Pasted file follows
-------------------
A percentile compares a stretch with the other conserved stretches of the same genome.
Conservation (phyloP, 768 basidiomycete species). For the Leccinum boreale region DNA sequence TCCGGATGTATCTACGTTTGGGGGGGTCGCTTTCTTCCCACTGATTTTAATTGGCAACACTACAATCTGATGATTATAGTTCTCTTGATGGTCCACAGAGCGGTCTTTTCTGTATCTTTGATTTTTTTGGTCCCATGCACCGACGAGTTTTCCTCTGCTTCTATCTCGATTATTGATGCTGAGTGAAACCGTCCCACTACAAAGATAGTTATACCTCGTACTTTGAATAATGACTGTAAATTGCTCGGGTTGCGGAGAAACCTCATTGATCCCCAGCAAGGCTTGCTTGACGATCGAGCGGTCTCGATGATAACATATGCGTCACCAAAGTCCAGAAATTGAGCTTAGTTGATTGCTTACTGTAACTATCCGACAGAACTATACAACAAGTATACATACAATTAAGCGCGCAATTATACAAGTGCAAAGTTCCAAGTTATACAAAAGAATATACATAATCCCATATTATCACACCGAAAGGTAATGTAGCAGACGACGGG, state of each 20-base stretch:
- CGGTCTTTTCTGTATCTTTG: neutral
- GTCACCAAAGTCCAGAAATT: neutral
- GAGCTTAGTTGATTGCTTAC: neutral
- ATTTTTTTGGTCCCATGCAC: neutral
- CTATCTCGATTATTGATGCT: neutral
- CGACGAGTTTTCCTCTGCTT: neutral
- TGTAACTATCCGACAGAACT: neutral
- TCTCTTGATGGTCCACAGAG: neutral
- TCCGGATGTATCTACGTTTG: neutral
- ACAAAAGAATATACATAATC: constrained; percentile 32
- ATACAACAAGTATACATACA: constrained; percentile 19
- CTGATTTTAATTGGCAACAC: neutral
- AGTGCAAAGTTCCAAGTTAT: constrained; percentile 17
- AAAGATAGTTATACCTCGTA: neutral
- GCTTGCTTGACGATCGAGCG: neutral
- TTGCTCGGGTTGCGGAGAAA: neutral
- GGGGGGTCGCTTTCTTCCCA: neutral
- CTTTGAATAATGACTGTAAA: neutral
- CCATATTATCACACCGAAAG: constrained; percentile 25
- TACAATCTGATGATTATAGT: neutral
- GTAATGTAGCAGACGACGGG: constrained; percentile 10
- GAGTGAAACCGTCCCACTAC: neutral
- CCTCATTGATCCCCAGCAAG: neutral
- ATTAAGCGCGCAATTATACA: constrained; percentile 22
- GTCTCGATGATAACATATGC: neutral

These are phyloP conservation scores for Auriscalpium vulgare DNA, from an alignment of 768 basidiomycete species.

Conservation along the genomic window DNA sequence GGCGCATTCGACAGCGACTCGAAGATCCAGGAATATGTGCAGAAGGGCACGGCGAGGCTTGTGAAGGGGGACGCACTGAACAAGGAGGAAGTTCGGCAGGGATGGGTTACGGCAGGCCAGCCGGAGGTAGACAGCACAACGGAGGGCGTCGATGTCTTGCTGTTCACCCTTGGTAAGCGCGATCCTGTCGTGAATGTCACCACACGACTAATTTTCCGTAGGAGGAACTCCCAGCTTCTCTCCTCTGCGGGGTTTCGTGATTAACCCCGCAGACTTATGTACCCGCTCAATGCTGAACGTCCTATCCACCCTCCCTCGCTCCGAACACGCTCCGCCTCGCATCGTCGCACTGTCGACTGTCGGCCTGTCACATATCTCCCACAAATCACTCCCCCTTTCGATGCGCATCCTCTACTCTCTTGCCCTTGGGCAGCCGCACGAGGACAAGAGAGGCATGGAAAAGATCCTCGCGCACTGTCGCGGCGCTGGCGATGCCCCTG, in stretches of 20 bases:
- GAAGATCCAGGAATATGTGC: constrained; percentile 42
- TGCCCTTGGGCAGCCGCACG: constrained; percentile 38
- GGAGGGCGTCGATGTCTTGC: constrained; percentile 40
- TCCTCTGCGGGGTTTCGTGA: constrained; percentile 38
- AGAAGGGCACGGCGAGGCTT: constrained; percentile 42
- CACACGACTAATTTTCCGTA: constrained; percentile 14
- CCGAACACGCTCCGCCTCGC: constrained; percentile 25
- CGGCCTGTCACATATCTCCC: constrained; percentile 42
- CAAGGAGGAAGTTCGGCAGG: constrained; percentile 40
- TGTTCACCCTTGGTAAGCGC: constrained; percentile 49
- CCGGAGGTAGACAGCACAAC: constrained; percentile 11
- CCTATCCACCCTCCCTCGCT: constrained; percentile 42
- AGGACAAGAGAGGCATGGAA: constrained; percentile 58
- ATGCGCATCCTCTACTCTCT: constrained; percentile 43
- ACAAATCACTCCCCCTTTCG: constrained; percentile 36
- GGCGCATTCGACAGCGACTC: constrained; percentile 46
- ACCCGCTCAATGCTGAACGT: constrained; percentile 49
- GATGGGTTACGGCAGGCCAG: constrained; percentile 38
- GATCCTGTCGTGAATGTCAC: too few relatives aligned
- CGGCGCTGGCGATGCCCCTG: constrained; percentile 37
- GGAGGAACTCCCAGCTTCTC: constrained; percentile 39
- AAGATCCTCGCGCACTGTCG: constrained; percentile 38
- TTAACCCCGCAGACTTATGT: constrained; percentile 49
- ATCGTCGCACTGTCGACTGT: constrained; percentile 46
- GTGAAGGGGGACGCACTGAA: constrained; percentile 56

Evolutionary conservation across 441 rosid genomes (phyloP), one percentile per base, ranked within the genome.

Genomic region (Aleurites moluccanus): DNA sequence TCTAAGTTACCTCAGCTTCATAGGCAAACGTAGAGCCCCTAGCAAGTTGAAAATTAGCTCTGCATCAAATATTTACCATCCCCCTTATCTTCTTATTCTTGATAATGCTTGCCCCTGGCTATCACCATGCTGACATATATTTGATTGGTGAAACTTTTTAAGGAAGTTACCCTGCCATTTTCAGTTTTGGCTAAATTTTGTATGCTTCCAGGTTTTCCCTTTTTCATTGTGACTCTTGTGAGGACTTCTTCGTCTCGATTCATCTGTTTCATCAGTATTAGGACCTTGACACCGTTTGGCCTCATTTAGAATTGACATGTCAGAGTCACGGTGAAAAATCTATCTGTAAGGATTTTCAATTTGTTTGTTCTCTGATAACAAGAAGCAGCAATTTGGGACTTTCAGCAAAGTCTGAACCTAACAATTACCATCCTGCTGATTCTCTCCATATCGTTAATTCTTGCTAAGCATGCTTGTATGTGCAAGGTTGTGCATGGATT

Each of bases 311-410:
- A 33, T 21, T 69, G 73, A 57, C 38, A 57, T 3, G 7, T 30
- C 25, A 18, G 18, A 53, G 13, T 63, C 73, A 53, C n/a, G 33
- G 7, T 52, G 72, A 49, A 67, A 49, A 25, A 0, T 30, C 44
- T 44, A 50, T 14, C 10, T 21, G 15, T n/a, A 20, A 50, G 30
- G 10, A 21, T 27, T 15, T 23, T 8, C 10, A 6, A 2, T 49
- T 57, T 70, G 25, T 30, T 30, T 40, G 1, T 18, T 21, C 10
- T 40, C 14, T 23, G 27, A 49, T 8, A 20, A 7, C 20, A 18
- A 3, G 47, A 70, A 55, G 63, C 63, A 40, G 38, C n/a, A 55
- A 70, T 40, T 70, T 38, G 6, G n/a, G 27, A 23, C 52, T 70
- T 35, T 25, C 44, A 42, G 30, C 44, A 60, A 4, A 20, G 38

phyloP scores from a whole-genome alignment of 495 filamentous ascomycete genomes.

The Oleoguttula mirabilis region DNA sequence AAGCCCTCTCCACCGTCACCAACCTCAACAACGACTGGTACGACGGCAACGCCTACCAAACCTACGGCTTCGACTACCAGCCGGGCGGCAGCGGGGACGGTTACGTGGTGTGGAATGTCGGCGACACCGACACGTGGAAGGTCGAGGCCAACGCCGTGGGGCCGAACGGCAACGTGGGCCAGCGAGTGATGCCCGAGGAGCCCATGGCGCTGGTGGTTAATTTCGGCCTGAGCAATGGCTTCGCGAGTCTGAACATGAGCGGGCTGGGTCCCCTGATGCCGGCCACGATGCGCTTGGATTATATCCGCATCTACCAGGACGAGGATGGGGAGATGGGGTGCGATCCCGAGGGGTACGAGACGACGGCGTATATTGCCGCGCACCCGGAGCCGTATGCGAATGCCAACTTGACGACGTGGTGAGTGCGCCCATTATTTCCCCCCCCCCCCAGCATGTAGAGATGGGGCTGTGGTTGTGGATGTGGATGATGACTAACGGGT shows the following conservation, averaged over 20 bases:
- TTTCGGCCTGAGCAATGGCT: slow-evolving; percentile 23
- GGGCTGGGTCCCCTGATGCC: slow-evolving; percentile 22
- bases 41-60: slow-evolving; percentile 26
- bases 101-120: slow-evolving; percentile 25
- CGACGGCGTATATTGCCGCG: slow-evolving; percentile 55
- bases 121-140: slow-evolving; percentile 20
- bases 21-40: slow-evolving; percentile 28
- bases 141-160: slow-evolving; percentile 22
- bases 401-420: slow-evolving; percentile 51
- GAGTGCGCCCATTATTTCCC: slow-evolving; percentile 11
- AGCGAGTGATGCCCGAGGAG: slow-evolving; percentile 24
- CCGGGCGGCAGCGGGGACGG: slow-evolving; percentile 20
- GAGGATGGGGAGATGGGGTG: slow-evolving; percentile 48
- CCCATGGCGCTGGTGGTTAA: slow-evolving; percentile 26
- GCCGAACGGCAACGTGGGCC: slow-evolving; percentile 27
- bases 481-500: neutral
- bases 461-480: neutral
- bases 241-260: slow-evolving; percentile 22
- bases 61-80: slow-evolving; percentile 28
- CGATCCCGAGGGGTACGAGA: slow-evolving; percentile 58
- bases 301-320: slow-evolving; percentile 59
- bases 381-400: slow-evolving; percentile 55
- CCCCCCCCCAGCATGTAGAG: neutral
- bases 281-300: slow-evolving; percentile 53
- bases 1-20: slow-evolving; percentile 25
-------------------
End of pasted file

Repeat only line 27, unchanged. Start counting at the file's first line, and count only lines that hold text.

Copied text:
- GTCTCGATGATAACATATGC: neutral